In vv. 11-14 he puts the capstone on this argument. He drives it home with full force. Let me put it into the form of a theme: Because Jesus made a superior sacrifice for sins in every way we should not return to our old ways but persevere in holding fast the confession of our hope in the gospel of Jesus. I want to show you from the text four things that make the sacrifice of Jesus superior in every way, especially to Old Covenant Judaism, but essentially to every other religion or system of dealing with the human dilemma. My aim is that we will do anything but shrink back from our faith in the face of trouble rather even joyfully accept the plunder of our property (10:34) if necessary because of these things – His power in the sacrifice, His place after the sacrifice, His plan since the sacrifice, and His perfection by the sacrifice.

All hail to King Jesus who gave His body an offering for sin once for all and who now waits until all His enemies are brought under the footstool of His feet.

Man of Sorrows, What a Friend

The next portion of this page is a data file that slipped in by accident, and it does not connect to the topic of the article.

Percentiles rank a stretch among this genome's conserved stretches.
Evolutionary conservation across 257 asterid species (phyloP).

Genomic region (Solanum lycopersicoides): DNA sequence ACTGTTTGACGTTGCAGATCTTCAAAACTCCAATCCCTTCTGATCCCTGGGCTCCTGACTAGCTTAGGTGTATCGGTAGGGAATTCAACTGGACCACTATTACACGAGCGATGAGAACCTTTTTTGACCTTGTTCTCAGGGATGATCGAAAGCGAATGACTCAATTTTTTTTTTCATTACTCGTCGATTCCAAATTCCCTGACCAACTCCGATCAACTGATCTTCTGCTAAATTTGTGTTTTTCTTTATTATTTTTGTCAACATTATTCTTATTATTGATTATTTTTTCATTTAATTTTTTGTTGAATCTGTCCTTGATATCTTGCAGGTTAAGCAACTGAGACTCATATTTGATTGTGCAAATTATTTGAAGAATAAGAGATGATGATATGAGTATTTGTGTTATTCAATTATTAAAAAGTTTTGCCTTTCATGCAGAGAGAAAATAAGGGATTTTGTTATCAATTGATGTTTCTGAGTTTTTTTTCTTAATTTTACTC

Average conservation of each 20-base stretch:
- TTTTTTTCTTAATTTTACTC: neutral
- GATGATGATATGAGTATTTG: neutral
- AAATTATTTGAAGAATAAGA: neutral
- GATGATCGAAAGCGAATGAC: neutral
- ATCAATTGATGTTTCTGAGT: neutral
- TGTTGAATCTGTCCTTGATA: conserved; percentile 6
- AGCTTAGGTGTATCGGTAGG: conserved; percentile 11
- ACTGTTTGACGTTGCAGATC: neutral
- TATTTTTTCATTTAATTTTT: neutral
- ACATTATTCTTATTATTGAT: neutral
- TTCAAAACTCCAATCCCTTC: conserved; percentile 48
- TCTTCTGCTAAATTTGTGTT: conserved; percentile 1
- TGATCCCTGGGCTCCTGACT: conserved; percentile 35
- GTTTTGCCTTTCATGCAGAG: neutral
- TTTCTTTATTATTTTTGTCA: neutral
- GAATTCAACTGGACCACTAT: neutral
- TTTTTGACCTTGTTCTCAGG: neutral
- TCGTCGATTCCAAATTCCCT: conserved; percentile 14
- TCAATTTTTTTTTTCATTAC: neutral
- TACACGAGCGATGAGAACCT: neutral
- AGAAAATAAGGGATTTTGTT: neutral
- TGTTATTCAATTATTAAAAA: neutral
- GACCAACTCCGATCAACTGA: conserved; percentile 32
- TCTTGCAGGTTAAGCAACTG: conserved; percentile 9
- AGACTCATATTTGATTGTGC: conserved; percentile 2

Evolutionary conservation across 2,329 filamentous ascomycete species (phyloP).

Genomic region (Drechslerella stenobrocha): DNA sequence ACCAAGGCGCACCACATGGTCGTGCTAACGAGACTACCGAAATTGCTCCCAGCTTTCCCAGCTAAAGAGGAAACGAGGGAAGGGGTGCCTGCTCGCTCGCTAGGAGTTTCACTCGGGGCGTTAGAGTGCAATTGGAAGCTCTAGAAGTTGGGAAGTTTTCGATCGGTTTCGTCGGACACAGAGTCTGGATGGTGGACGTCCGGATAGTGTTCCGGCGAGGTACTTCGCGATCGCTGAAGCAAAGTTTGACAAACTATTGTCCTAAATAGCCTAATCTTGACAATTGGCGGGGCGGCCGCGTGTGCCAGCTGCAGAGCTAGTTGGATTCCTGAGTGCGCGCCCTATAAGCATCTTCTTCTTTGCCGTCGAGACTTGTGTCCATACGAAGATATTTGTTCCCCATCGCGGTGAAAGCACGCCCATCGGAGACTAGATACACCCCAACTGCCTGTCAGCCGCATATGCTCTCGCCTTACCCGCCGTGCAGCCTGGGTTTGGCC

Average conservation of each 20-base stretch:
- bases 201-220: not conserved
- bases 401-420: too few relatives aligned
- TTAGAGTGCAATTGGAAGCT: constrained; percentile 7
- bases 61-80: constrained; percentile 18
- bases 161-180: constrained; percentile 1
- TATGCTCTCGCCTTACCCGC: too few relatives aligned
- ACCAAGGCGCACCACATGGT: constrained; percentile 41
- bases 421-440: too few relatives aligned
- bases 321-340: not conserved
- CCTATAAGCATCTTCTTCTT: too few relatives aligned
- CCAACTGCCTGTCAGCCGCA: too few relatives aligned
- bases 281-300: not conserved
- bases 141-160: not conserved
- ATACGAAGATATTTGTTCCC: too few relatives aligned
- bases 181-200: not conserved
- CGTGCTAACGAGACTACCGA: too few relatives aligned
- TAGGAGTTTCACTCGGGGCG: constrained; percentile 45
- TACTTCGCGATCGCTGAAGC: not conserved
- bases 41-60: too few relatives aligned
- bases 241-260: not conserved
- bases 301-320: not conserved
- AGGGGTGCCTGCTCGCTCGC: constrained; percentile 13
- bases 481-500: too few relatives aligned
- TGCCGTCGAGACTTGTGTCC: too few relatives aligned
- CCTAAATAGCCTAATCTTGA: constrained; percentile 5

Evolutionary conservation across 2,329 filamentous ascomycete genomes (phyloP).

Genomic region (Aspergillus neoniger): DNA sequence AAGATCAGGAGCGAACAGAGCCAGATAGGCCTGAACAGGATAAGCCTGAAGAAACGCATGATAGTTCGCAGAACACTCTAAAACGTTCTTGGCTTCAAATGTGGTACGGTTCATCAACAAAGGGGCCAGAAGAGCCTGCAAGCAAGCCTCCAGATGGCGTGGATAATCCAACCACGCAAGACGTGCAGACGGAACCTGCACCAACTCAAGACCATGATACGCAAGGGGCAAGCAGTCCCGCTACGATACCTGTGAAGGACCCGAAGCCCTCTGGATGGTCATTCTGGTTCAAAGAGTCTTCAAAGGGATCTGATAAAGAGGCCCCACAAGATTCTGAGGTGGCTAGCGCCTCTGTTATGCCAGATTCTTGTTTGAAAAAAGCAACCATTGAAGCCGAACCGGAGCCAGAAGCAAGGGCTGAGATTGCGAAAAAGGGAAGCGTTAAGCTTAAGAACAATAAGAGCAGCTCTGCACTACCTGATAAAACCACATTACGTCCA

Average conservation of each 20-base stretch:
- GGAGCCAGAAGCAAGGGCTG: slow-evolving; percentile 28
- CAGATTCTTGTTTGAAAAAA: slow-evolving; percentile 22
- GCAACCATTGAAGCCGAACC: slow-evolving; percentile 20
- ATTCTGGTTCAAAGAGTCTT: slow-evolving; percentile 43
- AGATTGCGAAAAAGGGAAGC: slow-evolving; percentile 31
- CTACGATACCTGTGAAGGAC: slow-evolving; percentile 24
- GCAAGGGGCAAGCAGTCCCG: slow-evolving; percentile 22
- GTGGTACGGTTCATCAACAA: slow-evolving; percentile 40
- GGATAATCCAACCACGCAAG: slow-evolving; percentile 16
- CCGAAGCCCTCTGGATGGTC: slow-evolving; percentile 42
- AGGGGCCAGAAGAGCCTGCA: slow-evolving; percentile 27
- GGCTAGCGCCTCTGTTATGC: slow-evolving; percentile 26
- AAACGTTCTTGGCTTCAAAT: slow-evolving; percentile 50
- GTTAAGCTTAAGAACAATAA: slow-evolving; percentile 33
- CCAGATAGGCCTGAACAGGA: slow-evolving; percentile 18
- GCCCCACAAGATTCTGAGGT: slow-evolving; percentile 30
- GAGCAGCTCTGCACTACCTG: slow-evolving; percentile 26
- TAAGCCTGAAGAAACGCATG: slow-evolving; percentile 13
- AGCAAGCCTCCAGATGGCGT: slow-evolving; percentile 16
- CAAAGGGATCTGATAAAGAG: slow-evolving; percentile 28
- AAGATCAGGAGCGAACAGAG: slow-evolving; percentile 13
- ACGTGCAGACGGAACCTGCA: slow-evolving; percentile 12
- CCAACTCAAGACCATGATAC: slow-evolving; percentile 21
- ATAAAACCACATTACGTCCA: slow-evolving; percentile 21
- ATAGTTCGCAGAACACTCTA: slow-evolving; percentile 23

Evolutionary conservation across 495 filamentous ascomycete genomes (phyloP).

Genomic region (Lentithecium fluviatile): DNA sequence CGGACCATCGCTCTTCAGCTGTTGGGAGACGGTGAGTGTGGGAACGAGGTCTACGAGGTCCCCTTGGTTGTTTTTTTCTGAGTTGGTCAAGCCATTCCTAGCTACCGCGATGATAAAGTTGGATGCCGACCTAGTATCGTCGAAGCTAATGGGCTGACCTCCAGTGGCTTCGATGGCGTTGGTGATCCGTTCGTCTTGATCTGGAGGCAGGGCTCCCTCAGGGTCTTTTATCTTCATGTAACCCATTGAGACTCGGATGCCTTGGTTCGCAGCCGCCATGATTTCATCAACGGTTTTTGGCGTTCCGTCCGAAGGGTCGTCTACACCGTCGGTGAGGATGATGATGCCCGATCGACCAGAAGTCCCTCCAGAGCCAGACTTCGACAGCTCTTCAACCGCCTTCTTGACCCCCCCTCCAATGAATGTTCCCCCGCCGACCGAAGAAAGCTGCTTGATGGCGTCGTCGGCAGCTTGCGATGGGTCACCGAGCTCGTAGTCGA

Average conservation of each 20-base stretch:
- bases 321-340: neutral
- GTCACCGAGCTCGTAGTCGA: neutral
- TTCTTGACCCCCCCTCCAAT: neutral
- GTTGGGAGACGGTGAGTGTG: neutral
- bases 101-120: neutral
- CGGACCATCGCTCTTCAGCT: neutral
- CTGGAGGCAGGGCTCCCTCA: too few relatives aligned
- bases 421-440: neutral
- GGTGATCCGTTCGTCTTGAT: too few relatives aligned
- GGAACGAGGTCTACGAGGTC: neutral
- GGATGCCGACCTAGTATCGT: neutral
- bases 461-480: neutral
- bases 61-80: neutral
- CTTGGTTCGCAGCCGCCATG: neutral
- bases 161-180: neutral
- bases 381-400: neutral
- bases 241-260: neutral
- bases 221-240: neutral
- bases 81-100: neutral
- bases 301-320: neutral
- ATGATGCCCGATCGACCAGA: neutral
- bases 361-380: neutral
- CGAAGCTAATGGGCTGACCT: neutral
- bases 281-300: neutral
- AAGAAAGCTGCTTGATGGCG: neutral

Today’s entry, April 3, in Octavius Winslow’s Morning Thoughts, leads with Proverbs 18:24.

There is a friend who sticks closer than a brother.

Making application to Jesus, the friend of sinners, Winslow writes:

There is no sympathy, no love, no gentleness, no tenderness, no patience, like Christ’s! Oh how sweet, how encouraging, to know that Jesus sympathetically enters into my afflictions—my temptations—my sorrows—my joys. May this truth endear Him to our souls! May it constrain us to unveil our whole heart to Him, in the fullest confidence of the closest, most sacred, and precious friendship. May it urge us to do those things always which are most pleasing in His sight. Beloved, never forget—let these words linger upon your ear, as the echoes of music that never die—in all your sorrows, in all your trials, in all your needs, in all your assaults, in all your conscious wanderings, in life, in death, and at the day of judgment—you possess a friend that sticks closer than a brother! That friend is Jesus!

As we observe this Good Friday day of remembering the sacrifice of the Son of God on the cross, may we also recall and treasure the words of Jesus in John 15:13.

Greater love has no one than this, that someone lays down his life for his friends.

Hallelujah, what a Savior! He calls me, he calls you, friend, and sticks closer than a brother.